He shouted, "Â¡Tia Anna! EstÃ¡s de vuelta!" and with that he practically jumped into her arms and hugged her fiercely, and got a kiss on the forehead as reply.
Anna put him down then, and said to him in English, "Yes, I'm back, and I'm very glad to see you, too." She made a motion with her hand in my general direction before continuing, "This is Ingo, he will be living here from now on as well. He doesn't speak Spanish yet, so out of courtesy, we will speak English for now, when he is with us, okay?"
Before I could say anything about how unfair it would be to force a little boy to speak English just for me, he bounced over to me, extended his hand towards me and said in near perfect, though a bit rushed, English, "Hi Ingo! I'm Pasqual, I'm living here too! Wanna play some frisbee? Mama said that it will be 10 minutes until dinner is ready!"
I was taken aback for a second by this bundle of pure energy entering so suddenly, but I didn't forget my manners and shook his hand, while still trying to come up with something to respond to him. But Pasqual seemed to take the handshake as a yes, and just dragged me through the open door to the inner yard, while saying, "Oh, I was so excited when I heard that you will be living here, too. This is going to be so kewl!"
And he started to fire questions at me while looking for his frisbee, but not giving me much time to answer any of them.
"So you are from Germany?"
"How old are you?"
"Sixteen, and how..."
"And you don't speak Spanish?"
"No, but how comes...."
"Ah, you will learn it fast. How is Germany?"
"Um, I don't know..."
"I'd really like to see it. Do you like it in Argentina?"
"From what I've seen so far, yes..."
"I like it here too. So..."
Before he could get into another question, I held up my hand and said, a bit louder than intended, "Hey, stop! Pause! Take a breath!"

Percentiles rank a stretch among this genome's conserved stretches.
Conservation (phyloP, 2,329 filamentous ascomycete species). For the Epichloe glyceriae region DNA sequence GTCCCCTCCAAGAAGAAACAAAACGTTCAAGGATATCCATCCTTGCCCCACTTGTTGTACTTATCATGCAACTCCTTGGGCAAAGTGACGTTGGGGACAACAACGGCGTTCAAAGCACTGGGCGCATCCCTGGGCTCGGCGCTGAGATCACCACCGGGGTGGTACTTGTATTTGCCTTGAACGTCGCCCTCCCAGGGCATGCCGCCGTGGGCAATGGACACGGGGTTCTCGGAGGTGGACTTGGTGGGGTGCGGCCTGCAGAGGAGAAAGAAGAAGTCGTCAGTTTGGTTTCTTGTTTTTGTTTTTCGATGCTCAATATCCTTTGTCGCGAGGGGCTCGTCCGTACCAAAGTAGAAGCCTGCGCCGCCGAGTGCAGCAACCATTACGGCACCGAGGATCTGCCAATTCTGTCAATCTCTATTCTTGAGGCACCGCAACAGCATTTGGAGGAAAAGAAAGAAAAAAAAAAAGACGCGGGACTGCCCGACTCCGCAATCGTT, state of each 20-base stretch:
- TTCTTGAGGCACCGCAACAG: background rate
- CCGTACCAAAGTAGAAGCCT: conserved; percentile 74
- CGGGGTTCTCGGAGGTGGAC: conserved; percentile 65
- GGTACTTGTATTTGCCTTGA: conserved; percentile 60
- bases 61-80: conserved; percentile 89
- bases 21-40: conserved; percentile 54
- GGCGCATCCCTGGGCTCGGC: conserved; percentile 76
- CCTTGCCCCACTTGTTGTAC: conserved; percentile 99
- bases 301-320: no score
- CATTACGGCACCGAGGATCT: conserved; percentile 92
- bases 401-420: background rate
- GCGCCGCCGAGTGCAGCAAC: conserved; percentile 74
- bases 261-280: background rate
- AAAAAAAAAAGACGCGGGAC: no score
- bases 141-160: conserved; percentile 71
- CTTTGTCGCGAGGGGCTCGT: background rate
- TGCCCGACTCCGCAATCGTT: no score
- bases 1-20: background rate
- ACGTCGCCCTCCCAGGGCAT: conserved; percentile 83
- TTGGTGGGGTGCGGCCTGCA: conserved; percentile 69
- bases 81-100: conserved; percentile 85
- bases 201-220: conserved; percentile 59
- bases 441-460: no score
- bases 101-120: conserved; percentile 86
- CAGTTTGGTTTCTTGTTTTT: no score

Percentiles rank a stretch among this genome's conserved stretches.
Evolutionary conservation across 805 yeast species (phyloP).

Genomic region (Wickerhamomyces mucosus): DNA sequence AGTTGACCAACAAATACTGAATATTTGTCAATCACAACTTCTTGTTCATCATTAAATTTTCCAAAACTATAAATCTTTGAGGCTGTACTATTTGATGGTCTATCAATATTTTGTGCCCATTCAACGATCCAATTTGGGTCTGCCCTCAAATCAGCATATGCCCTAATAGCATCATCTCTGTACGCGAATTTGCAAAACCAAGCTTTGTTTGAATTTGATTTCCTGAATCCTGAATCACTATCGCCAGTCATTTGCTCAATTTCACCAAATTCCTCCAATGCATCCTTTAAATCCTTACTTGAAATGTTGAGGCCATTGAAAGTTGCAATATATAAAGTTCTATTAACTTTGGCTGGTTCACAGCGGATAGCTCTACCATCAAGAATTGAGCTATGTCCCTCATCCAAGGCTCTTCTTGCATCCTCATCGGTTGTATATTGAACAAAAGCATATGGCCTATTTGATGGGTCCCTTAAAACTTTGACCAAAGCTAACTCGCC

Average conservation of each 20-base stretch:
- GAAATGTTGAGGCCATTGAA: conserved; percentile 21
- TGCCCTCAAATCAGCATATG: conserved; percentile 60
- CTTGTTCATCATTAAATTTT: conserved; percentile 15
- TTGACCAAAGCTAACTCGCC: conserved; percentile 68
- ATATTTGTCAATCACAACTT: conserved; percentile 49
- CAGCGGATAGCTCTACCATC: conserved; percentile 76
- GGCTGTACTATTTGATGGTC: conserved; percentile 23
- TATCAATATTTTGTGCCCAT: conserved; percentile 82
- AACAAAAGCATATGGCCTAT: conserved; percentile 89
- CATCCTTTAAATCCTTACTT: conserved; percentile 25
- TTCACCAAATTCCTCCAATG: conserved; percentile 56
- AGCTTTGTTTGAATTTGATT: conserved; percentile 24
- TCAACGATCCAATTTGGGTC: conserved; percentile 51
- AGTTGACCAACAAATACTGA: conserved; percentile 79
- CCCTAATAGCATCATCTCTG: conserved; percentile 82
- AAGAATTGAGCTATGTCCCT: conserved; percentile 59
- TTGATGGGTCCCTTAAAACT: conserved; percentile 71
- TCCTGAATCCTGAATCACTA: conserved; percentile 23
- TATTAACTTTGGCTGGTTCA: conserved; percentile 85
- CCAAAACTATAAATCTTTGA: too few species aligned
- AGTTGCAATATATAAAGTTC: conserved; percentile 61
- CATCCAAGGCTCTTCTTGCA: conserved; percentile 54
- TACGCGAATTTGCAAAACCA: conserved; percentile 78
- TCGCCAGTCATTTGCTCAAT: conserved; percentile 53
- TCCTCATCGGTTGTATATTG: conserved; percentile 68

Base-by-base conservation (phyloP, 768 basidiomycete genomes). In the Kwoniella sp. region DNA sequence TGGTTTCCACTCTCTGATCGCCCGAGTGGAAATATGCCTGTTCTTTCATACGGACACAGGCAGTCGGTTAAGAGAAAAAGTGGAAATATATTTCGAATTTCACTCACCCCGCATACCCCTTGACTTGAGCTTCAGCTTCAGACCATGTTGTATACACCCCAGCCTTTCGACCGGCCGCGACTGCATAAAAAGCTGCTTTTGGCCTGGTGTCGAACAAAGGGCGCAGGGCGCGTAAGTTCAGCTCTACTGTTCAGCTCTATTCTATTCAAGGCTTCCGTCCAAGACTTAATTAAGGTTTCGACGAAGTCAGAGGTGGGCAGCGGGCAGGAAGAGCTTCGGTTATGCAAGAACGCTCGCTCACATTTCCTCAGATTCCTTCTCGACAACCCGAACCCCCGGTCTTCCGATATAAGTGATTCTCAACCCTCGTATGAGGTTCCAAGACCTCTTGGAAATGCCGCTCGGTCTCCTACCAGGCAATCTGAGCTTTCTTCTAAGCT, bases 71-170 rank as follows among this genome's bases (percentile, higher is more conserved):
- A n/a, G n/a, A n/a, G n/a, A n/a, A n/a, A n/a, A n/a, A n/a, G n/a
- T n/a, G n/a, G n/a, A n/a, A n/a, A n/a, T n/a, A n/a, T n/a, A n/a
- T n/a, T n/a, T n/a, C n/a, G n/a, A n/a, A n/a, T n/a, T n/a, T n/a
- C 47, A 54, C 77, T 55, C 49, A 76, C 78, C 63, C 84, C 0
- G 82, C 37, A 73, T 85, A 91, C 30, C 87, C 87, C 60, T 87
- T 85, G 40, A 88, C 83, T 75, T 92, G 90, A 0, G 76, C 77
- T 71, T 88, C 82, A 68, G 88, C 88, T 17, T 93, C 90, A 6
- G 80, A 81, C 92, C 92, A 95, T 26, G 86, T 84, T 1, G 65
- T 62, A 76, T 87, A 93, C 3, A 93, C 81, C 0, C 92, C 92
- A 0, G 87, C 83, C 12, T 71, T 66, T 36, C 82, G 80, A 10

First, he looked wide eyed at me, than looked down to the tips of his feet, "Oh, okay. You don't like me.."
I closed my eyes and took a deep breath, and then put my arm around his shoulder, "No, not true, in fact, I think I like you quite a bit, but you have to give me a chance to answer, and I would like to ask some questions, myself. Okay?"
He mumbled, "Okay..."
I gently squeezed his shoulder, and he looked up hopefully to me, so I said, "Look, I had a really, really long day today; I have been sitting in a plane for 14 hours, and have been up for a long time before that. I do get it, that you are very excited about having me here, but PLEASE, just slow down little a bit, so my mind doesn't go into total overload."
He looked me in the eyes, and I noticed that he his eyes had a deep, emerald tone to them, "So, you are not mad at me?"
I smiled at that, "No, I'm definitely not, but I might get a little annoyed if you hammer me with more questions like that. So, let's toss a bit of frisbee, I'm sort of stiff, after all that sitting, today."
He smiled widely, "Okay, kewl! So, what do you want to know?" he asked, while getting some distance away from me and getting ready to toss the frisbee to me.
"First, how are you related to Anna? You called her Tia, but I have no idea what that means," and I caught the frisbee.
"Ah, okay. Tia means aunt, but she isn't my real aunt. But we have been living with her for as long as I can remember, and I've called her Tia all my life. My mum works for her, she cooks and cleans the house," he replied.
"Oh, so your mum is Lucia?" and I threw him the frisbee back again.
"Yep! Are you going to live in the guest apartment? I think Mama said something about cleaning it for you," he replied thoughtfully.
I caught the disk again while saying, "Yes, I am. How old are you, by the way?"
"I just turned nine," he responded.
"And why do you speak better English than I do?" I was truly surprised by that.
He got a grin on his face, "Oh, I go to a school where half of the subjects are taught in English, and only the other half is taught in Spanish. So I'm using it quite a lot."
"Oh. Anna told me that I will be going to a similar school," I replied.